Iowa reports rise in public school enrollmentThe Iowa Department of Education shows Fairfield had a decrease of 17 students this year.
DES MOINES — (AP) The number of students enrolled in Iowa public schools jumped significantly this school year, state Department of Education data released Thursday shows.
The department said an overall rise of 0.6 percent for the 2012-13 school year was the first significant increase since 1996, although overall enrollment has dropped over the last five years.
The jump is due to higher birth rates from 2003 to 2008, education officials said. Jay Pennington, chief of the agency’s Bureau of Information and Analysis, said he expects a few more years of increased enrollment before it slows.
“This is great news for large parts of the state, that over the last 17 years have been in a free fall,” he said.
There are pockets of enrollment growth in urban and suburban areas, but long-term trends show rural areas continue to have declining enrollment, Pennington said. That could be due to a national trend of more people moving away from rural areas, he said.
The list of student enrollment comparisons by district, available on Iowa Department of Education website, show Fairfield had an enrollment of 1,712 in 2011 and 1,695 in 2012, a decrease of 17 students or a 1 percent decrease.
At the October Fairfield school board meeting, superintendent Art Sathoff reported the district was down 24.2 students compared to last year’s official count, then adjusted to a 21.2 student decrease.
“We think we’ll end up with a decrease of 16.2 students this year,” he said.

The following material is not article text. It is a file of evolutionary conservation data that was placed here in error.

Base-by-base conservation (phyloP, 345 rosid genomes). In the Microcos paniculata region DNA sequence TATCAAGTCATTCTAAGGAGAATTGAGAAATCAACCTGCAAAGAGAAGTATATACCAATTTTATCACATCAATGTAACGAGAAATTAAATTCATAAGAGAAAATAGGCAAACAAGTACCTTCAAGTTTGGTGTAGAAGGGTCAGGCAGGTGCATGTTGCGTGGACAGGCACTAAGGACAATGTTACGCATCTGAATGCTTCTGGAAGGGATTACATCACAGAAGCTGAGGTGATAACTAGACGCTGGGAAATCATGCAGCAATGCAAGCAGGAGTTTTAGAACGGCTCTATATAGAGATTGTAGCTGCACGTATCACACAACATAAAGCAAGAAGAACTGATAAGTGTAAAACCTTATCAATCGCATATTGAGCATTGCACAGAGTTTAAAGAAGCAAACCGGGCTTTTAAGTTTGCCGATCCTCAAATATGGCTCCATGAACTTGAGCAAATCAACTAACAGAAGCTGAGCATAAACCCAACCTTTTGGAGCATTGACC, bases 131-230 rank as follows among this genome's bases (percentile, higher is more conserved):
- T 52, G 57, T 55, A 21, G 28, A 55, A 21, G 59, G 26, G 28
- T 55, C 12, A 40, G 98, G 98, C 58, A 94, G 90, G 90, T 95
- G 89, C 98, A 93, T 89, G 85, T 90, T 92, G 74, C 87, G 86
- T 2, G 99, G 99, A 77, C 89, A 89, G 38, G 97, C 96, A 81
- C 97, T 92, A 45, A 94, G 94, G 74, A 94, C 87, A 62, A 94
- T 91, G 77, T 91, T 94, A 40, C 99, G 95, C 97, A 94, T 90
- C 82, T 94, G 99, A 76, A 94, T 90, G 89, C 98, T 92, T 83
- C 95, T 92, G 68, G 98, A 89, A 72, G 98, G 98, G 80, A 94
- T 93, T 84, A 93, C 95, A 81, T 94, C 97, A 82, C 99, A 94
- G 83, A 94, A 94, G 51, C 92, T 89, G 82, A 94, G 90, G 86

Weighting of special needs students account for decimals in the number of students. Students who receive extra services are counted or weighted as more than one whole student, depending on their Individualized Education Plan.
This school year there are 476,245 students enrolled in kindergarten through 12th grade in public schools statewide. That’s about 2,700 students more than last school year. About half of the state’s 348 school districts reported an increase, while the other half reported a decrease. Only a few reported no enrollment change.
The districts in Waukee, Des Moines and Ankeny, in central Iowa, reported the largest enrollment jump.
The new data will give the state and district officials a better understanding of why some communities are growing and what the incentive is for the families who have chosen to live or stay in those communities, Pennington said.
“Certainly, it helps in a number of different areas in terms of planning,” he said.
Enrollment peaked at 645,000 students during the 1972-73 school year, and it has been declining for years. Over the last five years, overall enrollment fell by 0.16 percent, with more than 65 percent of districts reporting a decrease in enrollment over that period.
The certified enrollment count is taken in October of each school year. It helps determine state funding for the schools.